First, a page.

Numerous recent warnings on violence in Burundi might have led one to expect a strong response from the UN Security Council. Some permanent Council members had even said the current climate in Burundi is reminiscent of neighbouring Rwanda in the run-up to the 1994 genocide.
An initial text drafted by France included sanctions against those responsible for violence in Burundi. Independent observers such as the International Federation of Human Rights (FIDH) had also called for this. “The gravity of the situation requires urgent, coordinated action by the international community,” FIDH Vice-President Dismas Kitenge said in an interview with JusticeInfo.Net. “It is important to condemn abuses and incitement to violence, but now it is also time to act. Sanctions need to be put in place.”
Resolution voted in less than a minute
After three days of discussions, the text adopted by the Security Council on Thursday was heavily watered down. It was adopted unanimously in less than a minute and contained no sanctions, which were opposed by Russia and African members of the Security Council.
In this Resolution 2248, the Security Council calls on the Burundian government and all parties to reject any kind of violence and refrain from “any action that would threaten peace and stability in the country”. It also says the authorities in Bujumbura must “respect, protect and guarantee all human rights and fundamental freedoms for all”, in line with the country’s international obligations.
Strongly condemning human rights violations committed by both security forces and militia, the Security Council calls on the government to adhere to the rule of law, “undertake transparent accountability for acts of violence” and cooperate fully with the Office of the UN High Commissioner for Human Rights.
Bujumbura must also cooperate with the East African Community (EAC)-led mediation endorsed by the African Union to convene “immediately” a real, inclusive dialogue with all peaceful stakeholders inside and outside the country “in order to find a consensual and nationally owned solution to the current crisis”.
The Resolution stressed the Council’s “intention to consider additional measures against all Burundian actors whose actions and statements contribute to the perpetuation of violence and impede the search for a peaceful solution”.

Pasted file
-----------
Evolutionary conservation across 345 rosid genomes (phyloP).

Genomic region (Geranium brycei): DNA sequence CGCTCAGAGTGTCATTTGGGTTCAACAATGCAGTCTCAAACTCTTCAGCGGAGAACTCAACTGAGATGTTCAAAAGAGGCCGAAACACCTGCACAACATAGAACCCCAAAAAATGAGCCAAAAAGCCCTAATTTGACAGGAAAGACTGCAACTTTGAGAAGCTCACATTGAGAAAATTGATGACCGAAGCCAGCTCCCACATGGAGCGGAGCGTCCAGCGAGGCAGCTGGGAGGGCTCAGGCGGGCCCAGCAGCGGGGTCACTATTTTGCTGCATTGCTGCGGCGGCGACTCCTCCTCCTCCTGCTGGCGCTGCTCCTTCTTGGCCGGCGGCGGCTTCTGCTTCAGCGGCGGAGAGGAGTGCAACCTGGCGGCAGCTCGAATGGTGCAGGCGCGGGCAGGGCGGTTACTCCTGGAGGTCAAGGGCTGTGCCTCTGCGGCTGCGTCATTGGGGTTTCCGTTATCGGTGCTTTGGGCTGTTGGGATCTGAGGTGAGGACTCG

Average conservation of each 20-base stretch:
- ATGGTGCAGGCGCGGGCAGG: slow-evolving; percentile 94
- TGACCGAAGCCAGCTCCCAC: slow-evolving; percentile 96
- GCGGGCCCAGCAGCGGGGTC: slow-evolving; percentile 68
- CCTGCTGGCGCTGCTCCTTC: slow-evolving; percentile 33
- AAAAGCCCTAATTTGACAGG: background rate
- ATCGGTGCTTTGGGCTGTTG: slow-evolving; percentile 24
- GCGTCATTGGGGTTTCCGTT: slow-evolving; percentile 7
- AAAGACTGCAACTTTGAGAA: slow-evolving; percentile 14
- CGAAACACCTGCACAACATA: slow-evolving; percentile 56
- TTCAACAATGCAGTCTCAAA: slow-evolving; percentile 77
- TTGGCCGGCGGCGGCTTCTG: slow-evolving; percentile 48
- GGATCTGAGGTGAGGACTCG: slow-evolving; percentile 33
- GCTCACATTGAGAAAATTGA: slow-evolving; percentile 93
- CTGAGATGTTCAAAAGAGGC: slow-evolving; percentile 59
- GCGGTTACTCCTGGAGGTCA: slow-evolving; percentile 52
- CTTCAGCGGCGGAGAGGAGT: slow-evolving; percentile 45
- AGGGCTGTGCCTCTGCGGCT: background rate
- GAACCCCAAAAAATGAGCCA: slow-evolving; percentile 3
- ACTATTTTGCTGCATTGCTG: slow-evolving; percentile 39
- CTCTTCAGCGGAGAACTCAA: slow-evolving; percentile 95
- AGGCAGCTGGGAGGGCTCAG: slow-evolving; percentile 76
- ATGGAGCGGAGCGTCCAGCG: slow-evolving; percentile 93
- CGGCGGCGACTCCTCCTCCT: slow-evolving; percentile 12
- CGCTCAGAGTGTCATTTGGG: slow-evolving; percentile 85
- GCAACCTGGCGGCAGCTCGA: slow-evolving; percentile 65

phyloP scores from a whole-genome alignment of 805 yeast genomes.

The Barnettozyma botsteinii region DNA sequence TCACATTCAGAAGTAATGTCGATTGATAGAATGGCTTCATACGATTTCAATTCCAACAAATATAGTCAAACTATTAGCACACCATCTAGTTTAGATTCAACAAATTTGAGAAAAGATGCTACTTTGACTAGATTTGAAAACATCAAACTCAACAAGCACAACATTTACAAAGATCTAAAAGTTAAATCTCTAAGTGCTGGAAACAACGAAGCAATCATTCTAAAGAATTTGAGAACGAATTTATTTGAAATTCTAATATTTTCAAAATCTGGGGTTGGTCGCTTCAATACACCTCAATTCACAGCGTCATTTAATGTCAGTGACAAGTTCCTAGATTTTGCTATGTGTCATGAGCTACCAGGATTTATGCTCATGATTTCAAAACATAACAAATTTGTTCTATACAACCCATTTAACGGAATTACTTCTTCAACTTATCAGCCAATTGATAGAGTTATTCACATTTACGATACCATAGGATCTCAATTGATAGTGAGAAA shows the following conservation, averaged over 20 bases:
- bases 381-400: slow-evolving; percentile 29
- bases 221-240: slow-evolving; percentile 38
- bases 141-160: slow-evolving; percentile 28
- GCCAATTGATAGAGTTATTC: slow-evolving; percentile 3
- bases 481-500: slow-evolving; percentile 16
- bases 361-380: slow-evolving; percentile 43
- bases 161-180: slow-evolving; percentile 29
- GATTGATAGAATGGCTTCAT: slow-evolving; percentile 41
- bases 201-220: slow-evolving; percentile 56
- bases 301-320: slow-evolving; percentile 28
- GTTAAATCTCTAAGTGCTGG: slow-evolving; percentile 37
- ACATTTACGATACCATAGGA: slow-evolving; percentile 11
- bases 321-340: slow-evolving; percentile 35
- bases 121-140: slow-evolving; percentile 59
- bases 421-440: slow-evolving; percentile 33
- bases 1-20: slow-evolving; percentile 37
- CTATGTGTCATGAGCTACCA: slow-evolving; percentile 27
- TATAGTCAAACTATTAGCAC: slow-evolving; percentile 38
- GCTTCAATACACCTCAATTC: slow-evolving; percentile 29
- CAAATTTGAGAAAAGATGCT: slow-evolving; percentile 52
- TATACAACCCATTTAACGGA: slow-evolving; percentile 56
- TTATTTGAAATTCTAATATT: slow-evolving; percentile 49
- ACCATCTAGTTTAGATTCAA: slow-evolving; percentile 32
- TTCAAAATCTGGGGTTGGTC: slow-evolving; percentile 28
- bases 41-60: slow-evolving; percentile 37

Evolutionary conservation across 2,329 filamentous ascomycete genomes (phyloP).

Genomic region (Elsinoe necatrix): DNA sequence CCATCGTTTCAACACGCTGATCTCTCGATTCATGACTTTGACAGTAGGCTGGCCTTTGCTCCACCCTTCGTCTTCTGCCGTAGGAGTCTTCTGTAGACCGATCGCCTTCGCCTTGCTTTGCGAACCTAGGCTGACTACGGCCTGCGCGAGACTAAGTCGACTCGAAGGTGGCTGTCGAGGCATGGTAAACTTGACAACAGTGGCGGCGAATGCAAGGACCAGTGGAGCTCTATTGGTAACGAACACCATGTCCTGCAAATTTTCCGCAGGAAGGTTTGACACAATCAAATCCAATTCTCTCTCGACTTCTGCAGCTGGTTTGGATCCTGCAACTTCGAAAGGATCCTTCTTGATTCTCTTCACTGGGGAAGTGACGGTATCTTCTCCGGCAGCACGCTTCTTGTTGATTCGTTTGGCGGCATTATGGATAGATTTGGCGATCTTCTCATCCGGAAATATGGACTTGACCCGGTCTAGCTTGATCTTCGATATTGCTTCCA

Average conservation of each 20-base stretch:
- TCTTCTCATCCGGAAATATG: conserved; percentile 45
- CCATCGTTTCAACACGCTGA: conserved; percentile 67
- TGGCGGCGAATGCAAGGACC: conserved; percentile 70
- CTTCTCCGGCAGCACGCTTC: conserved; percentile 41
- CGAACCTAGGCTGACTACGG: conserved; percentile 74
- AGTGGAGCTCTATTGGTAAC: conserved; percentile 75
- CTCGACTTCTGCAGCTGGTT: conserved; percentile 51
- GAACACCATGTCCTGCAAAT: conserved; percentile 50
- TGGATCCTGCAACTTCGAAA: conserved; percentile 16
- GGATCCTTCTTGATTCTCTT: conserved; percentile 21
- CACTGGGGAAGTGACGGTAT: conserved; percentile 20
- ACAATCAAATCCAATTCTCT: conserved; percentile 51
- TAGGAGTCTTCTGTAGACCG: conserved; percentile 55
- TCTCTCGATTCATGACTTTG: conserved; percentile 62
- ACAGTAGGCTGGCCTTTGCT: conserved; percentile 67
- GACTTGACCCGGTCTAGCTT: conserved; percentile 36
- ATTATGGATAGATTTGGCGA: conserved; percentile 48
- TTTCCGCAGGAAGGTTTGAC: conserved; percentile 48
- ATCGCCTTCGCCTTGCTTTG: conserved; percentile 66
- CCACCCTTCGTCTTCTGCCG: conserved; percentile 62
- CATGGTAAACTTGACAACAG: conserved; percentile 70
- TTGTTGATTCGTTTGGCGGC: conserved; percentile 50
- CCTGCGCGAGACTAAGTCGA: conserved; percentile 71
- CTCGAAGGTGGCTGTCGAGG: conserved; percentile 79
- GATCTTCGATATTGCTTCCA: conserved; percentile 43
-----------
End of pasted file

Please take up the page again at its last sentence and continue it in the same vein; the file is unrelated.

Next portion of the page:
In the Resolution’s introduction, the Council notes the African Union decision to impose sanctions against any such parties and reminds Burundi, which is a States Party to the Statute of Rome (founding document of the International Criminal Court) that it has obligations to fight impunity for crimes falling within ICC jurisdiction.
The Council members also welcome a decision by the UN Secretary General to appoint a Special Advisor for conflict prevention, who is to coordinate UN action and work with all parties in Burundi to get inclusive talks and a peaceful resolution of the conflict.
The Secretary General has 15 days to present the Council with “options on the future presence of the United Nations in Burundi”.
According to sources at the UN Department of Peacekeeping Operations, there are plans afoot to move to Burundi a contingent of the UN force in neighbouring Democratic Republic of Congo (DRC). However, that would require the consent of the Burundian authorities or a Security Council Resolution imposing the contingent, neither of which looks likely for the moment.
“We can’t say we didn’t know”
As the Security Council debate on Burundi opened on Monday, UN High Commissioner for Human Rights Zeid Ra'ad Al Hussein stressed the risk of violence escalating. He pointed to the growing number of extrajudicial killings in recent months, credible allegations of torture and the hundreds of thousands of displaced people and refugees fleeing the violence. “I believe that Member States, and this Council, can intervene effectively to prevent the repetition of past horrors,” he told Council members.
The UN Secretary General’s Special Advisor on the Prevention of Genocide, Adama Dieng, issued a warning. "Given the clear information we have about the gravity of the situation, we will not be able to claim, if a full scale conflict erupts, that ‘we didn’t know’,” he said. “The international community has a responsibility to protect Burundians and to prevent the commission of atrocity crimes."